Re: The Show Must Go Off

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Herr D

That had been a little too easy. I launched a fuzzier-than-normal bit of code named ESO to scan ALL footage recorded for the shift-week. Objective: odd Enforcer behavior. I sent out a shelled universal fail code on a timer and every droid that had been ‘watching’ us blanked their own memories and sent out a maintenance call. Gibbs was about to prove his worth. I decided I really would see Chugger after all. He had been warned I was coming and was waiting outside with a gun. At least he wasn’t pointing it. “Hey, Chugger. Trouble?”
“I hope not, Q. Are we good?” uhh–
“I believe you’re paid up and then some.” He relaxed a little. But not enough–
“I’ve been asked some questions about you.”
“I didn’t really know what to tell them.” It wasn’t just fear in his eyes. GameFace wasn’t quite able to decipher–anger or guilt?
“Have you faced trouble because of me?”
“Some. I’m not sure how much yet.” Oh how icky.
“Do you wish to partner with me in demanding arbitration?”
He looked completely confused and horrified. “Not at this time.” Eeew. He wasn’t sure what to feel either.
I nodded. “How is your room?” Boy, that threw him.
“My–oh. I like it.” My droid alerts told me that the loiterers in the hallway were all about me.
I pretended not to notice. I leaned closer. “You are an ethical businessman.”
He frowned, still confused, but putting the gun away. “Thank you. I do try.”
“How do you feel about the con game of partnering with a barfly to water down a drink and split the difference of drinks bought for them?” Chugger actually blushed.
“I used to do that,” he said, “I won’t anymore.”
“I need to respect my customers as a respectable businessman should.”
“So that’s not a respectable thing to do?” He startled a bit. Oooh.
“I mean it might get around and I can’t have that. I have to be known as honest. I haven’t always been, but the fact that I’m known NOW as honest means I get better people in. I need better people in because I need the money.”
“You are in debt?”
“Not yet. But if I’m going to buy this place,” he pointed at the bar behind him, “I need to raise a lot more than I’ve been able to.”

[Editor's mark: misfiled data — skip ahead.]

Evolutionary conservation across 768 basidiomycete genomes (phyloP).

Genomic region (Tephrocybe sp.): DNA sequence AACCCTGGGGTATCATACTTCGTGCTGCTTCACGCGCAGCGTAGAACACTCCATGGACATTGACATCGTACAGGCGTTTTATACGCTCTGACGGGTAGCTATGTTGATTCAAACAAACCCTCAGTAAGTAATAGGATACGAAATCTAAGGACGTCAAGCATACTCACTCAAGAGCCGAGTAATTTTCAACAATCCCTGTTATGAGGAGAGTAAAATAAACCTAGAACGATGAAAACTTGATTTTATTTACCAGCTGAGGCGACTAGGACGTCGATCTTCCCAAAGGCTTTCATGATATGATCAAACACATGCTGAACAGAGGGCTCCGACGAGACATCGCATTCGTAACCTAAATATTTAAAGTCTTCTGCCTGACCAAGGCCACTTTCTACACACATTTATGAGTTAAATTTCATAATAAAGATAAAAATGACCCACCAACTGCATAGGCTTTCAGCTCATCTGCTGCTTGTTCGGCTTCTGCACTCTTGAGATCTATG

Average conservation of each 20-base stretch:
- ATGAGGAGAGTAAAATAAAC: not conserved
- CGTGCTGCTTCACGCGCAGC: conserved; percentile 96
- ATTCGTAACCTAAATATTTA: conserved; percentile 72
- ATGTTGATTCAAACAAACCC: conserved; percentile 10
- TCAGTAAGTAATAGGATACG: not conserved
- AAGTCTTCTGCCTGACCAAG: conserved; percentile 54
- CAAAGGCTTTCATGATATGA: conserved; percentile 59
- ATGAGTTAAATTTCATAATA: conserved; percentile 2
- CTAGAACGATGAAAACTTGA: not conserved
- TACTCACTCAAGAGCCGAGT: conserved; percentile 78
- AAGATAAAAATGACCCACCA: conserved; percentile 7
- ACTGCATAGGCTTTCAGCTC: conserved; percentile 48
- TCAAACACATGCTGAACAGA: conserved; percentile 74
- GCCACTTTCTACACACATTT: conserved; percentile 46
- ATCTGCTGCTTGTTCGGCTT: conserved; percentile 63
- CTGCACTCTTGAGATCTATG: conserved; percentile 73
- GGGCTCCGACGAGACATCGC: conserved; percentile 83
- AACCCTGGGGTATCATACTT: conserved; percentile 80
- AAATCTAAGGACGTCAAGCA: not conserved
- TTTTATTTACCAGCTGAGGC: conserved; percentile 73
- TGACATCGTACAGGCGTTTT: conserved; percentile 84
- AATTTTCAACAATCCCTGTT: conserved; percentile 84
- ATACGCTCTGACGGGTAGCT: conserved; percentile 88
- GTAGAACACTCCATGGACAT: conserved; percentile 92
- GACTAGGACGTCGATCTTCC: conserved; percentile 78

He went on explaining that his only vice was women and he only did that to stay sane, ya da yada ya–while ESO reported back to me. At first I thought it was a glitch. Chugger wasn’t an Enforcer, but ESO watched him in and out of a bundling booth. Then I saw it. The rich beltminer woman that paid the bundling booth for a quickie with the surprised Chugger was Elsie. LC4. The Enforcer. No wonder he felt guilty. He hadn’t realized it till pillowtalk was over. Maybe not until he saw her on patrol. He kept his hate for the Enforcers pretty quiet, but . . . Hey! The solution for his guilt could benefit me without being TOO expensive for him.
I leaned closer. “I know you didn’t mean to talk to an Enforcer. Even a cute one.” I gave him a genuine smile.
His eyes widened and his pupils dilated. “H-how did-?”
“Not important, Chugger. What IS important is that I want you to make sure the door swings both ways.” Gotcha.
Still wide-eyed, fear left him at the prospect for revenge. “What would you like, sir?”
I covered my mouth and whispered. “You have a screen under the bar, don’t you?” He grimaced. It might hurt him to bend like that . . .
“Yes, sir.”
“My –ahem– SPONSOR is wanting another ear on the Enforcers. Someone who might also be good to feed some disinformation.”
“They monitor chat, though.”
“They can’t monitor his chatboxes unless he lets them. If your cursor suddenly jumps into a box marked ‘The Shade,’ converse freely. Tell him all. Take his assignments. In exchange he will never involve himself with you.” I paused. “Oh, and Chugger?”
“If you would like a silent partner, or a loan, please come and negotiate with me.”
He smiled. “Yes SIR!” I walked straight to the kiosk, typed three completely meaningless keys in a random order, and walked on.